Setting aside this difficulty, we can still compute a "magnetic scalar potential" in analogy with the electrostatic potential. This magnetic scalar potential is a function with a defined numeric value at every point in space, such that the negative gradient of this function equals the magnetic field strength and direction. A magnetic scalar potential is definable for any magnetic field since magnetic force is "conservative", so that the same amount of work is applied to move an object from point A to point B regardless of path. Although the magnetic field direction is different from that of the magnetic force applied, this difference is always 90 degrees in the same relative direction, and the magnitude of the field is always proportional to the magnitude of the magnetic force. This has the mathematical consequence that the magnetic field retains the properties of a conservative vector field whenever the magnetic force is conservative, so that a scalar potential is definable.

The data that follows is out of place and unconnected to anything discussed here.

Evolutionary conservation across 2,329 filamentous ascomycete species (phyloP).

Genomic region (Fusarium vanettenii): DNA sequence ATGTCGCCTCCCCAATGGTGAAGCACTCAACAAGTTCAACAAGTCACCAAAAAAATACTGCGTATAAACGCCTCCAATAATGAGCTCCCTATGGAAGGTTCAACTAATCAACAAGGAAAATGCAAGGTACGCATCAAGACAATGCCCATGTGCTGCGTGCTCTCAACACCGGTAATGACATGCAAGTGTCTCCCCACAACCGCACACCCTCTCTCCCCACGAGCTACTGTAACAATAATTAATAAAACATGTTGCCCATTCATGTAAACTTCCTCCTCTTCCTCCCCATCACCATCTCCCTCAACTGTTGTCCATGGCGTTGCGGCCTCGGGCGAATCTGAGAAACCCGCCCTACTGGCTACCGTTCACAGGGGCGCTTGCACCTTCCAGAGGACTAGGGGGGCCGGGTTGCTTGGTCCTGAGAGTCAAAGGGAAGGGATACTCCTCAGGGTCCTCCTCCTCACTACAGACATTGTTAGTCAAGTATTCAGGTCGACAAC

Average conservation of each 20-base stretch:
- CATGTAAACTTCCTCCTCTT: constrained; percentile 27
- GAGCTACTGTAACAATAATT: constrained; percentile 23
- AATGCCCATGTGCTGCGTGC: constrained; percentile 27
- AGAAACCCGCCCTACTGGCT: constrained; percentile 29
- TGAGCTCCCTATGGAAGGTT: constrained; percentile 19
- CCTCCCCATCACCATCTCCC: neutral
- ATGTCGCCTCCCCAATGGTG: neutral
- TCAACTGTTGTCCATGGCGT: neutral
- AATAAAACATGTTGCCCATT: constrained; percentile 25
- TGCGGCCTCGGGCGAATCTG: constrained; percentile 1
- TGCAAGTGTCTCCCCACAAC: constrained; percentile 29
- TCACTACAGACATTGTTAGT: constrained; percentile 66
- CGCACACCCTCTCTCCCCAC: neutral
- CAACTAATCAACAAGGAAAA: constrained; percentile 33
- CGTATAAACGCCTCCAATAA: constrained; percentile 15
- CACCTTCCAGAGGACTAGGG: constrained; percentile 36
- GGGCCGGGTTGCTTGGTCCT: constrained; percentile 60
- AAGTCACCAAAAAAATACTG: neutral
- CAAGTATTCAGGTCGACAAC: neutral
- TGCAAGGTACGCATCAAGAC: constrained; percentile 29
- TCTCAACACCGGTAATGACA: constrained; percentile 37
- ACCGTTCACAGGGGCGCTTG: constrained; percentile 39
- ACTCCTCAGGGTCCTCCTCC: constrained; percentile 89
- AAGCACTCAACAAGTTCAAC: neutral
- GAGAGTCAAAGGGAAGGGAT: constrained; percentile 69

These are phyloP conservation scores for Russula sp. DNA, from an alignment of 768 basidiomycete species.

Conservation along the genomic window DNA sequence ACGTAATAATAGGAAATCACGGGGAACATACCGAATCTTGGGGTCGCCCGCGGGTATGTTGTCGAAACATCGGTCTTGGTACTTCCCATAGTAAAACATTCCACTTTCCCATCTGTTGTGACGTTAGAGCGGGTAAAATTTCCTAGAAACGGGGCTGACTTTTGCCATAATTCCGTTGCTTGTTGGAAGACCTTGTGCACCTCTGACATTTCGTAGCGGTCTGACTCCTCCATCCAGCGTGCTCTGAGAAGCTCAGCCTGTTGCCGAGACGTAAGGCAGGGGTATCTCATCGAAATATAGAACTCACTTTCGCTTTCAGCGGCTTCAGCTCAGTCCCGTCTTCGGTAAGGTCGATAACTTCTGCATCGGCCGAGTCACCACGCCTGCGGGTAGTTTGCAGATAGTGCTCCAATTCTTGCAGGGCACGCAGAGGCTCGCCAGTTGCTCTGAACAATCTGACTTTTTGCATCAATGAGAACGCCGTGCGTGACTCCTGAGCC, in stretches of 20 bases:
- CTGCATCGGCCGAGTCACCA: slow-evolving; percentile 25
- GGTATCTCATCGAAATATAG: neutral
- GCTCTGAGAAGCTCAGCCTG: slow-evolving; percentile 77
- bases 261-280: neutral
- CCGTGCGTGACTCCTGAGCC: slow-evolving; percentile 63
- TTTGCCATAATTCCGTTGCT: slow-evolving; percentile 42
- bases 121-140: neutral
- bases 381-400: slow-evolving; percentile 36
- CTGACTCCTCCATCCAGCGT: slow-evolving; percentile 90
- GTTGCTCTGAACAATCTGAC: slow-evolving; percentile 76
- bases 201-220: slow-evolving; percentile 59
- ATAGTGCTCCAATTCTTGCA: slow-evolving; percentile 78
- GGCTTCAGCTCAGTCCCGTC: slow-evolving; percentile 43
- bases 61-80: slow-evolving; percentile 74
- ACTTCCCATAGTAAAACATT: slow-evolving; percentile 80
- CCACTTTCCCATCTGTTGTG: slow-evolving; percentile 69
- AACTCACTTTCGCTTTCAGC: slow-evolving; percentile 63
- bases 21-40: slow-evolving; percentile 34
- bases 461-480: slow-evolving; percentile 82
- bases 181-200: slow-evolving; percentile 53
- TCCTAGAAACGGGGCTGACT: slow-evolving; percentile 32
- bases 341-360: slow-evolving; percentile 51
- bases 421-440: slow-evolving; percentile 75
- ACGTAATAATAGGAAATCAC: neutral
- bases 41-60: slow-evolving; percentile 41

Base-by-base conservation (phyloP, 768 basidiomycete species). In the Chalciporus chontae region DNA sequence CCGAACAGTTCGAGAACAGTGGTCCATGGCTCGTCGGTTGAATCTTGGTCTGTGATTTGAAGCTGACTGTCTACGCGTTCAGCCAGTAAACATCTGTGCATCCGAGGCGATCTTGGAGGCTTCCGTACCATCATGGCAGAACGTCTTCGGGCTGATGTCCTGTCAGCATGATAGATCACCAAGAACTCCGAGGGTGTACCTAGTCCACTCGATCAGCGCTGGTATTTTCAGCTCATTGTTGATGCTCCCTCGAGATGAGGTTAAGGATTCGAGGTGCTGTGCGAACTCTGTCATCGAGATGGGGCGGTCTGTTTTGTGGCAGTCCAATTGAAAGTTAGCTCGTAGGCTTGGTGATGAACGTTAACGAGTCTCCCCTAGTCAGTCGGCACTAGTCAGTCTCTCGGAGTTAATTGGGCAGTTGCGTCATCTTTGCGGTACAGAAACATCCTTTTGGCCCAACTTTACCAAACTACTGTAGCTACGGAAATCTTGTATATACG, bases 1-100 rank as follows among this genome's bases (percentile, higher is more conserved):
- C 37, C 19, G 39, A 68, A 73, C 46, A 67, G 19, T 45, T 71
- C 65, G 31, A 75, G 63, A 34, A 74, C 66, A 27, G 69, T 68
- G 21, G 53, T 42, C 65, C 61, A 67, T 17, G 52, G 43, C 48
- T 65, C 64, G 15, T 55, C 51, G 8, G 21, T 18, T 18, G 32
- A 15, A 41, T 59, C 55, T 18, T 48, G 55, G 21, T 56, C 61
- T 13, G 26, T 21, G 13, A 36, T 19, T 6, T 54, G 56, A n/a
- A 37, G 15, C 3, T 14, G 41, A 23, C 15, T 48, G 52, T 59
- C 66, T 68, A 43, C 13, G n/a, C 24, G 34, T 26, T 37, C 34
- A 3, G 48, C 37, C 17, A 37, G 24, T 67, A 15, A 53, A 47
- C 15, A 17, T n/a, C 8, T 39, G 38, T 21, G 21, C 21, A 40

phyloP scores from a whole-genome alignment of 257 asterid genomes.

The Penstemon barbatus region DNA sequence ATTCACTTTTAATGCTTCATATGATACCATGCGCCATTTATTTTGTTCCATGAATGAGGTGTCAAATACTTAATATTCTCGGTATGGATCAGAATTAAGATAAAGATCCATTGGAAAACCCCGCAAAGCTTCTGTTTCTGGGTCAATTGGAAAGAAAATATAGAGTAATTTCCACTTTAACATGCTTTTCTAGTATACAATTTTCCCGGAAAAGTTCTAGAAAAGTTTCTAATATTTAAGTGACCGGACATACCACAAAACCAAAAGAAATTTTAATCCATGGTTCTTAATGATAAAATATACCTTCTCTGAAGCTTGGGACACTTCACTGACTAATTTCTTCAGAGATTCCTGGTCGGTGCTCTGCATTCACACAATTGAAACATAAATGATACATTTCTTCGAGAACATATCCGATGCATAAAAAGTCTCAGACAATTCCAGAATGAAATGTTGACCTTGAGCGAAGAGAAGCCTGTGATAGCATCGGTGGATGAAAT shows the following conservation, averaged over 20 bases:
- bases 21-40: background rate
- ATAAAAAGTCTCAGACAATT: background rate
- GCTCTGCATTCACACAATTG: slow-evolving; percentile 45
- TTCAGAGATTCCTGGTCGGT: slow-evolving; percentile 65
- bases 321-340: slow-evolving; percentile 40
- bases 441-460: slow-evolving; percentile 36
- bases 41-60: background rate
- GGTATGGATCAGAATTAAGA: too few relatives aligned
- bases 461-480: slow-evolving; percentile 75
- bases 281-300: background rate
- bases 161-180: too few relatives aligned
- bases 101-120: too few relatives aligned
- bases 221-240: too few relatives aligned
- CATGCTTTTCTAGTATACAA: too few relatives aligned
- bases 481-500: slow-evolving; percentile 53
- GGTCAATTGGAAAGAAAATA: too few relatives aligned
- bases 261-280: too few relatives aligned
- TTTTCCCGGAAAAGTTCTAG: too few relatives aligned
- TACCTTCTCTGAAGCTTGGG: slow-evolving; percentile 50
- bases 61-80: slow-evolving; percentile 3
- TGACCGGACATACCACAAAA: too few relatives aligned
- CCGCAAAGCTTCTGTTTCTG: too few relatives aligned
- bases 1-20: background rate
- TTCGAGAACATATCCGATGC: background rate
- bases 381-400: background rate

I should like to address a bit of nonsense that is often proffered even by knowledgeable physics students, namely the notion that "magnetic fields do no work" and so are always conservative, since the work done around a closed loop is always zero. This bit of sophistry is a consequence of the fact that the magnetic field is formally defined to be perpendicular to the direction of the magnetic force, so indeed there is no work done in the direction of the magnetic field. However, as indicated above, the magnetic field and magnetic force are mathematically linked in a way that each can be represented as a conservative vector field if and only if the other is conservative. Further, the only reason a physicist should care about magnetic fields is because he believes them to be mathematically or physically linked to magnetic forces. Since magnetic forces certainly exert work, any attempt to disconnect magnetic fields from work done would necessarily entail disconnecting magnetic fields from magnetic forces, in which case magnetic fields are physically useless.